Thursday, October 4, 2012

Furry Thursday - Cats and Allergies

Many people are allergic to proteins in the cat's saliva (not to hair or dander, as commonly thought). Can you have a cat if you or a member of your household is allergic to them? Possibly! Of course, it would be unfair to the cat to bring him home and then send him away again, so take some time to be sure you can manage the allergy before you get the cat.

First, see an allergist and explain that you want a cat. Ask up front whether the doctor is willing to work with you to find a way for you to live with a cat before you pay for an appointment. I don't know about you, but I expect my physicians to understand that my pets are important to me.

Purrfect Words: An allergen is a substance that some people's
immune systems perceive as “foreign” or “dangerous,”
causing an allergic reaction,  while in most people it
causes no response.
Next, explore types and breeds of cats that are less likely to produce allergens. When you find a breed you may be interested in, arrange to visit breeders or people who own the breed and only this breed. Explain that you'd like to spend at least 2 hours around the cats to see if you can tolerate the exposure. If you find a generous and willing person, you might spring for lunch or bring a plate of cookies. Exploring your allergies probably isn't anyone else's top priority.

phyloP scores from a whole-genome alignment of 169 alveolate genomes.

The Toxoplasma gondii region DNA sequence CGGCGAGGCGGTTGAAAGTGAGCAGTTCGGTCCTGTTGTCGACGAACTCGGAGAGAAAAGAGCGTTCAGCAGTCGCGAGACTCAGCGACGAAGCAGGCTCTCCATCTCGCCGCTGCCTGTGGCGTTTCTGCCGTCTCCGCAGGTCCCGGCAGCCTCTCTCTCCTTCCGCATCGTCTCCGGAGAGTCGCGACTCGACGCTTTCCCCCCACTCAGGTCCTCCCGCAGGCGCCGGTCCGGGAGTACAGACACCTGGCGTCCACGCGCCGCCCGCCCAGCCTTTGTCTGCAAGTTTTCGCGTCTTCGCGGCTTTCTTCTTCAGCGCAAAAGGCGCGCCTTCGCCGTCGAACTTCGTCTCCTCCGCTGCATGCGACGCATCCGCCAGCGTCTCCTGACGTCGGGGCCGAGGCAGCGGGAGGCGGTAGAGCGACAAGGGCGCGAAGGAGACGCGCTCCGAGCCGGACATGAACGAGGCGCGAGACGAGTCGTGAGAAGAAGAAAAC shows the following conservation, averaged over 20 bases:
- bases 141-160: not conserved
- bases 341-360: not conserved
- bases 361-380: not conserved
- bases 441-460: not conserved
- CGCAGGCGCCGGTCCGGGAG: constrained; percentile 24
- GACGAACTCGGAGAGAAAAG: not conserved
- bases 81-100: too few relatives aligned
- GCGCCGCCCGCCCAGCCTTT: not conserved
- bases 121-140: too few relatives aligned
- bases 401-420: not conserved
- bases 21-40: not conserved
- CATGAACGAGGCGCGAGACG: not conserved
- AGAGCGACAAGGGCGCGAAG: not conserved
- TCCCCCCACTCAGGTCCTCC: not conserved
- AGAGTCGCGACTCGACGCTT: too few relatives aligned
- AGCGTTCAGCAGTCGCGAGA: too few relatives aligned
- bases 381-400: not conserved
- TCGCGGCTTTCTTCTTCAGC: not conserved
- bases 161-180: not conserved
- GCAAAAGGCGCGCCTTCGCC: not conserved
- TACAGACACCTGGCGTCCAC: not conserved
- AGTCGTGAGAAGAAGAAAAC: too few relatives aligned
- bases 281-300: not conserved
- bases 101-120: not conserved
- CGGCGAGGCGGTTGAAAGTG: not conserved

Once you bring a cat into your home, a regular routine of allergen control can help keep reactions at bay. Among the most effective environmental precautions are the following:

  • Minimize fabric-covered furniture that holds dander.
  • Cover sofas and chairs, and wash the covers regularly.
  • Replace curtains and drapes with blinds.
  • Replace carpets with hardwood, tile, or vinyl flooring, and use washable throw rugs.
  • Vacuum frequently with a system designed to control allergens.
  • Wipe down flat surfaces regularly.
  • Install a good-quality air purification system.

You can also do a few things to control allergen output directly:

  • Bathe your cat regularly to remove saliva and dander from the coat. Studies have shown that even a quick rinse or wipe-down with plain water can help.
  • Ask your veterinarian about sprays that reduce dander.
  • Avoid letting your cat rub against your face.
  • Wash your hands when you finish handling the cat.
  • Keep your bedroom as a “cat-free” zone.

Excerpted from The Complete Idiot's Guide to Getting and Owning a Cat, winner of the MUSE Award for Best Health & Care Book, and an Award of Excellence, Cat Writers' Association. Available in print and ebook editions from you local bookseller and online.

©2005 by Sheila Webster Boneham, Ph.D. Published by Alpha Books. All rights reserved including the right of reproduction in whole or in part in any form.


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